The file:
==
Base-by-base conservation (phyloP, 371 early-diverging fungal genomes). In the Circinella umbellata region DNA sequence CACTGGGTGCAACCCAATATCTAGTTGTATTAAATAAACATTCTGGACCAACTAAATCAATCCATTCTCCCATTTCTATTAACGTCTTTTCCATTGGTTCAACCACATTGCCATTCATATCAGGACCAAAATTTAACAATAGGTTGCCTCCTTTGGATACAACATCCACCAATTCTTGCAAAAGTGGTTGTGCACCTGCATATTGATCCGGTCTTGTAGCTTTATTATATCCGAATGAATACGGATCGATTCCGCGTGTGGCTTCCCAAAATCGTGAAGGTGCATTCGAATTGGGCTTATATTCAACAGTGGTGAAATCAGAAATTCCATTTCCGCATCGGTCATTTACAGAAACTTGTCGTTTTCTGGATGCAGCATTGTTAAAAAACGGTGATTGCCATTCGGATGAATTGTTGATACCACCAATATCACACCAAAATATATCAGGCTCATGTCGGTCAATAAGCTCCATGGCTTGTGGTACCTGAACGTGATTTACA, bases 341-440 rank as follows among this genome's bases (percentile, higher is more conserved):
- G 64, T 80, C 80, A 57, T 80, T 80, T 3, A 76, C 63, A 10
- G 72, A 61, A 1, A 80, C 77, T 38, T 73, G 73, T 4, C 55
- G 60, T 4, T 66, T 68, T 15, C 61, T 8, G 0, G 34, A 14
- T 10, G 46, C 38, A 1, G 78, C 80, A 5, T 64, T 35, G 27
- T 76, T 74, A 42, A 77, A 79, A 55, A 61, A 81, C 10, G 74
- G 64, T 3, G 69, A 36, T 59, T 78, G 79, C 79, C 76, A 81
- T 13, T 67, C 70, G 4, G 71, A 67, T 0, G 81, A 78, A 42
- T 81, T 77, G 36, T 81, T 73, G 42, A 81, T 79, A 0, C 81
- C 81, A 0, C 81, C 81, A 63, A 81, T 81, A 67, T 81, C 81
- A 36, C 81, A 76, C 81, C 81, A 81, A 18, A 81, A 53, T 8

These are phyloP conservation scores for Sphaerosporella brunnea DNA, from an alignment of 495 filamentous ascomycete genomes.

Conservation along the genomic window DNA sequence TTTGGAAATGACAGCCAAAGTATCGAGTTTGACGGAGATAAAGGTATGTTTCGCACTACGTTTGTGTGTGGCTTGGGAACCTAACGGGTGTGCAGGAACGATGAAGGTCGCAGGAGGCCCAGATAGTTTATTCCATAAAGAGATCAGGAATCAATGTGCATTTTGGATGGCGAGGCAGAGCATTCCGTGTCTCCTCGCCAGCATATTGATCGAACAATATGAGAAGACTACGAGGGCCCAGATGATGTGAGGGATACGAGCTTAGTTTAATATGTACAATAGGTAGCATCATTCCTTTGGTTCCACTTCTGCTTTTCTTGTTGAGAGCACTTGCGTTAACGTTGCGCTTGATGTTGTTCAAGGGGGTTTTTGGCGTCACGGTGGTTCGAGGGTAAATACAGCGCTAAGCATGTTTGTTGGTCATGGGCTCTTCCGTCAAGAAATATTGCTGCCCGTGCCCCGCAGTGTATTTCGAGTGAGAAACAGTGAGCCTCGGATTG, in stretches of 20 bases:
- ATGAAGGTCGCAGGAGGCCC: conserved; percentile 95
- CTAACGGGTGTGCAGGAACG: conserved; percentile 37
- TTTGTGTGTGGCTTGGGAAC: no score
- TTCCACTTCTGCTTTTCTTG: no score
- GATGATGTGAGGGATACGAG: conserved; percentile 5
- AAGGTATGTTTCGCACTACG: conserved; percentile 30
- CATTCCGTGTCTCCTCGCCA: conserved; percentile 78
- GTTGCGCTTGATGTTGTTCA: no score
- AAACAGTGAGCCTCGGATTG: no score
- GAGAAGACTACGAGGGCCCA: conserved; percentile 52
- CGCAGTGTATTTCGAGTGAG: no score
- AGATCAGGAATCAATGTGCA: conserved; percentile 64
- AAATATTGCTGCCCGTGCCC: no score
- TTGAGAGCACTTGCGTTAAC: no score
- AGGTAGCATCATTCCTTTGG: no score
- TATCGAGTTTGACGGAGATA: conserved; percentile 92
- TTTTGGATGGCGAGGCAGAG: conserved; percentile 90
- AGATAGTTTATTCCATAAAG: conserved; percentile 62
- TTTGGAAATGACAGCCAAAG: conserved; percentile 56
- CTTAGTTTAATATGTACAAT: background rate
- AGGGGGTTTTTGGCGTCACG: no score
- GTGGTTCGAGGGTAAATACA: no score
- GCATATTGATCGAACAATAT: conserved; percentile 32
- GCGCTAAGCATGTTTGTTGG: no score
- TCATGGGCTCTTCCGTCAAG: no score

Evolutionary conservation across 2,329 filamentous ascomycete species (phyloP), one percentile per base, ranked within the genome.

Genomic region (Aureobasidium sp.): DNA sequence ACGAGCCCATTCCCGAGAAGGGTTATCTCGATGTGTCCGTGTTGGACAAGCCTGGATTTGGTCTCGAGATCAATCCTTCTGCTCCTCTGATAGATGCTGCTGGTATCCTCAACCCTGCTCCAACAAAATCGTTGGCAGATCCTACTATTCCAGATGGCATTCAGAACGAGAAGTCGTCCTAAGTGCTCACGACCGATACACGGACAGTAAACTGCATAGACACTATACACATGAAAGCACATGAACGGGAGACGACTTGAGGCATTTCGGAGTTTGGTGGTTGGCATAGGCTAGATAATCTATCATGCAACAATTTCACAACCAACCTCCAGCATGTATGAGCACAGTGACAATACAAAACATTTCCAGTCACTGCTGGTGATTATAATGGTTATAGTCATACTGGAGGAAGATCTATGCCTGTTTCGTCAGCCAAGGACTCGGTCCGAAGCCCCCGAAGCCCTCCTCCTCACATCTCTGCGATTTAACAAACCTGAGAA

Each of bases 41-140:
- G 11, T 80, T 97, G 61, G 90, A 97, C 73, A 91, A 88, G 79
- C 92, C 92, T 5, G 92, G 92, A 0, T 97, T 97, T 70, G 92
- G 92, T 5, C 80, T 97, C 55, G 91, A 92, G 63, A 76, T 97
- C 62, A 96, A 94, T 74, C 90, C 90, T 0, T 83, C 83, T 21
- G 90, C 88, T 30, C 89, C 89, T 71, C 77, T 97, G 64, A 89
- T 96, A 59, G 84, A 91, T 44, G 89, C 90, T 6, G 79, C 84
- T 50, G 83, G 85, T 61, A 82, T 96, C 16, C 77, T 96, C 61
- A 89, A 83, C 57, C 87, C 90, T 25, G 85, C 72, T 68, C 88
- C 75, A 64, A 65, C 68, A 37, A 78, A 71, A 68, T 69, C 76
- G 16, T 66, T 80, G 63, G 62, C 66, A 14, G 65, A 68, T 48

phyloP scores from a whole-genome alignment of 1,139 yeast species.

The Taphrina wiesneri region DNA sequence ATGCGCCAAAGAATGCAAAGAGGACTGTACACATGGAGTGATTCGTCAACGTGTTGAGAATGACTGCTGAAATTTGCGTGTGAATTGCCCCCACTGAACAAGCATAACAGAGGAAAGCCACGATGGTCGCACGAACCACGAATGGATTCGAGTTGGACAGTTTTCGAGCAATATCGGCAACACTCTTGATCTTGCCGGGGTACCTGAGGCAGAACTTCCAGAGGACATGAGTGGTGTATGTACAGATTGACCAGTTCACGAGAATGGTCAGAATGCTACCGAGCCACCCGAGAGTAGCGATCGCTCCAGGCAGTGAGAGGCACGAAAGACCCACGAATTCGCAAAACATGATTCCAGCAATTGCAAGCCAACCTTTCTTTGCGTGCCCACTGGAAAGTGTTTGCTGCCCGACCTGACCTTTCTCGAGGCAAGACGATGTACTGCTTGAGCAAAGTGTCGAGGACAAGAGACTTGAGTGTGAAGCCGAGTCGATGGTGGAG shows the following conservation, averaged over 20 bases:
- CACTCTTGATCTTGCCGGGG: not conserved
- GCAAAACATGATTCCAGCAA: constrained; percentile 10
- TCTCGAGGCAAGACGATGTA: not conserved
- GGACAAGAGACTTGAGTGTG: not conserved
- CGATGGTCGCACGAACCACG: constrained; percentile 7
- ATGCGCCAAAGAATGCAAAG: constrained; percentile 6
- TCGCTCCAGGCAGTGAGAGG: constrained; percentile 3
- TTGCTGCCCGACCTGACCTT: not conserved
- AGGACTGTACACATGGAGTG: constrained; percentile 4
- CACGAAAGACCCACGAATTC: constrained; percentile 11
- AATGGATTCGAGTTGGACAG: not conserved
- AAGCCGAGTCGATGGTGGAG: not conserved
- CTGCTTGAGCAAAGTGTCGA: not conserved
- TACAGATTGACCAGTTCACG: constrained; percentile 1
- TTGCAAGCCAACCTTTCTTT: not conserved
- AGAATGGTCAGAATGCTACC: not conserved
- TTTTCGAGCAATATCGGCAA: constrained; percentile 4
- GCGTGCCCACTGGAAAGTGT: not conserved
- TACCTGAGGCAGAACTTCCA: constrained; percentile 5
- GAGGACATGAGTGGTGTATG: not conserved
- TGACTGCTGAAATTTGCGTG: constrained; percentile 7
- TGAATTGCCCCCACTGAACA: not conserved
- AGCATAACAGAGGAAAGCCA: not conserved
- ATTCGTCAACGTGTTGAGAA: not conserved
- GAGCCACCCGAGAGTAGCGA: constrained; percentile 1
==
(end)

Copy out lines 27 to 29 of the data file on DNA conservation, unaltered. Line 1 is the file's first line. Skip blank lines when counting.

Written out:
- TTGAGAGCACTTGCGTTAAC: no score
- AGGTAGCATCATTCCTTTGG: no score
- TATCGAGTTTGACGGAGATA: conserved; percentile 92